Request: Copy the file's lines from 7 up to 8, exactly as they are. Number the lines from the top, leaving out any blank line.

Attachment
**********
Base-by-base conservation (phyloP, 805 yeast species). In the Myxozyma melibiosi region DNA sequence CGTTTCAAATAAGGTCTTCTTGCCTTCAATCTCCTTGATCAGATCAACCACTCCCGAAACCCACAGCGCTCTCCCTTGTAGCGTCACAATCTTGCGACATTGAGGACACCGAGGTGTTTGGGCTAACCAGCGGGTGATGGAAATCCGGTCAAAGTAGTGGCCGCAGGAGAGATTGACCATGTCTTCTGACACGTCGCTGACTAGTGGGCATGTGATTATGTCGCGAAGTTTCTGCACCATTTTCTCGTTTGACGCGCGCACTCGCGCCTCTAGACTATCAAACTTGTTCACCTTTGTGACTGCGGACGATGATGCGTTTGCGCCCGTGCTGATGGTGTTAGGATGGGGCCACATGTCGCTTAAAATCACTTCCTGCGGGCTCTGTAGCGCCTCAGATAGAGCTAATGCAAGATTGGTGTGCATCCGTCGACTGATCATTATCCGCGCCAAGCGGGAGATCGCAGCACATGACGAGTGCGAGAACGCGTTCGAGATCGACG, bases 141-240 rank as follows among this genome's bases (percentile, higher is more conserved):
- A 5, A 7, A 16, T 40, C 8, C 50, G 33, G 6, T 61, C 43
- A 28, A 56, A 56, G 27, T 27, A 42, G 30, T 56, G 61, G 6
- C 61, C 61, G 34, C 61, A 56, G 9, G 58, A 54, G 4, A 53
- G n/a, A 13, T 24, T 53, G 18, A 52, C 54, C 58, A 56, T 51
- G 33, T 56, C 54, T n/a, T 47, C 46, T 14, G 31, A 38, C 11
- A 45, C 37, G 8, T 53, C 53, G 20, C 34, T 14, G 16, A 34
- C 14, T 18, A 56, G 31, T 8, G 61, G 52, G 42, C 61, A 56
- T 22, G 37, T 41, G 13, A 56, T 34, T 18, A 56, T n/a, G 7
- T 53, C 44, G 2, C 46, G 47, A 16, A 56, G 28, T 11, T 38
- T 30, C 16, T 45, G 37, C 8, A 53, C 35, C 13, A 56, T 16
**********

- A 45, C 37, G 8, T 53, C 53, G 20, C 34, T 14, G 16, A 34
- C 14, T 18, A 56, G 31, T 8, G 61, G 52, G 42, C 61, A 56